‘The Student Conductor’ masterfully merges politics, history, fiction, and musical reality

By Ande Jacobson

Robert Ford isn’t exactly a household name, and it’s been over a decade since he published his first (and seemingly only) novel. He went on to write several award-winning one-act and full-length plays that have been produced both in the U.S. and in Europe, but his novel remains a unique work. The Student Conductor was first published in the U.S. in 2003 with subsequent editions in Europe and Australia. It gives readers a look into Ford’s imagination as he conjures up plenty of intrigue and heart. He also guides readers deep into the magical world of classical music giving them an idea of just what it takes to become a professional symphony conductor.

Although the book tells a fictional story, the lessons Ford provides on various aspects of classical music, and on conducting in particular, can be very instructive for anyone attempting to pursue that objective. Even for readers without any musical background, the story is compelling, tugging at one’s emotions and personal dreams of success.

Ford sets the book in 1989 Germany on the verge of reunification and uses the backdrop of the political turmoil that ensued between the Second World War and the prospect of a reunited Germany, while never losing sight of his protagonist’s main objective. The politics of the country bleed over into the concert hall. He includes a complicated love story and a tortured, yet brilliant mentor for the protagonist to both endure and learn from. As the story unfolds, their secrets are artfully revealed, not disclosing too much too quickly.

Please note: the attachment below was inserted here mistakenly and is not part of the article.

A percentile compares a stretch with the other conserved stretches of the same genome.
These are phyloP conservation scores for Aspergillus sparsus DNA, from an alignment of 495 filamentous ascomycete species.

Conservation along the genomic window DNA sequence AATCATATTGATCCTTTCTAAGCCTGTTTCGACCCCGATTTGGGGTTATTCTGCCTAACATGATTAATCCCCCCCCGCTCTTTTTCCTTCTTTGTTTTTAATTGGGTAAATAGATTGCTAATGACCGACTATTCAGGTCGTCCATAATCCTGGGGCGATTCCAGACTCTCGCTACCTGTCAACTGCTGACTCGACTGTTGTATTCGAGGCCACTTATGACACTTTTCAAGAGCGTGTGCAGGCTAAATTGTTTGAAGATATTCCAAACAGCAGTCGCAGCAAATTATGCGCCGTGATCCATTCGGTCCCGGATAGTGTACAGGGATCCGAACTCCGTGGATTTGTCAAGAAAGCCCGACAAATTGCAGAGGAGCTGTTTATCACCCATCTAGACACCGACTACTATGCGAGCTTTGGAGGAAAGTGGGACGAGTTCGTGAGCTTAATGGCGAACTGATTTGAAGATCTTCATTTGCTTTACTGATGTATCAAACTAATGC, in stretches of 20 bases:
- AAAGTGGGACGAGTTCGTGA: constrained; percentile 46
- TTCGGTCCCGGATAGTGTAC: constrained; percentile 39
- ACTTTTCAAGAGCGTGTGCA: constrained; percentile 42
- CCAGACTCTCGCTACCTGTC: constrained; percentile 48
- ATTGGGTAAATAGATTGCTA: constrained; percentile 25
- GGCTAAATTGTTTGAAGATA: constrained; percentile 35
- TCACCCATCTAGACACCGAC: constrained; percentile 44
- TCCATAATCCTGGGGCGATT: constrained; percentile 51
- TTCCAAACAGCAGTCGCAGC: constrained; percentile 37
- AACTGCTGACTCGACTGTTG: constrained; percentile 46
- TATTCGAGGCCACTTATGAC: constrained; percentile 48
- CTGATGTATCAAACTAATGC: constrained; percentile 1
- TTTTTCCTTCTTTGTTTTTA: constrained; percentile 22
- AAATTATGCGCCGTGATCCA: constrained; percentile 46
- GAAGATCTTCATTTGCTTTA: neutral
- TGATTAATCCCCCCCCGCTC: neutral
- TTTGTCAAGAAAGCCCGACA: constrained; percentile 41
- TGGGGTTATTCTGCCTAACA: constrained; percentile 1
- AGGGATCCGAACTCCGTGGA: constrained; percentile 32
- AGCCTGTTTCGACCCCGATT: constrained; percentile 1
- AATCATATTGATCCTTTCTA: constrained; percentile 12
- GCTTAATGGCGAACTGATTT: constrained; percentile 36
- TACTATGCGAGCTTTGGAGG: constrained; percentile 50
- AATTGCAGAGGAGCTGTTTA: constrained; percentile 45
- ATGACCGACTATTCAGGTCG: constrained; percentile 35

Ford makes it clear that it takes hard work to become a skilled conductor. He shows that it requires extreme dedication and skill, and not all who attempt it can succeed. He writes with authority, fully utilizing his Ivy League musical background (Master of Music from Yale) and his literary education (MFA in writing from the Michener Center for Writers at the University of Texas at Austin) in the process. He knows the musical subject well and shares his knowledge using vivid examples in the context of the fascinating story he weaves.

He begins his tale by introducing the protagonist, thirty-year-old Cooper Barrow from New York, as he travels through Germany by train for his audition with Maestro Karlheinz Ziegler. Ford’s short, yet vivid description of the journey sets the tone nicely for a more detailed dive into the audition itself. The feel of the concert hall, the manner of both Barrow and Ziegler, and the tension of the event all coalesce into a powerful sequence. The reader easily enters the world of this audition in their mind’s eye.

For non-musicians, this early sequence might be reminiscent of a difficult situation where the reader may have had to demonstrate mastery of a technically challenging subject. The grilling that Barrow receives is effectively a doctoral oral examination, except that in this case, instead of a committee, there is a single inquisitor barking instructions to test the limits of his skills and knowledge.

If a reader happens to have a background in music, the details might also spark memories of their own excruciating auditions. Musical details of the works used are each quickly described with technical terms defined in context. The imaginary orchestra configuration is detailed, and the musical nuances all come to life in a few quick pages. This taut sequence is the first of many pivotal events in the story.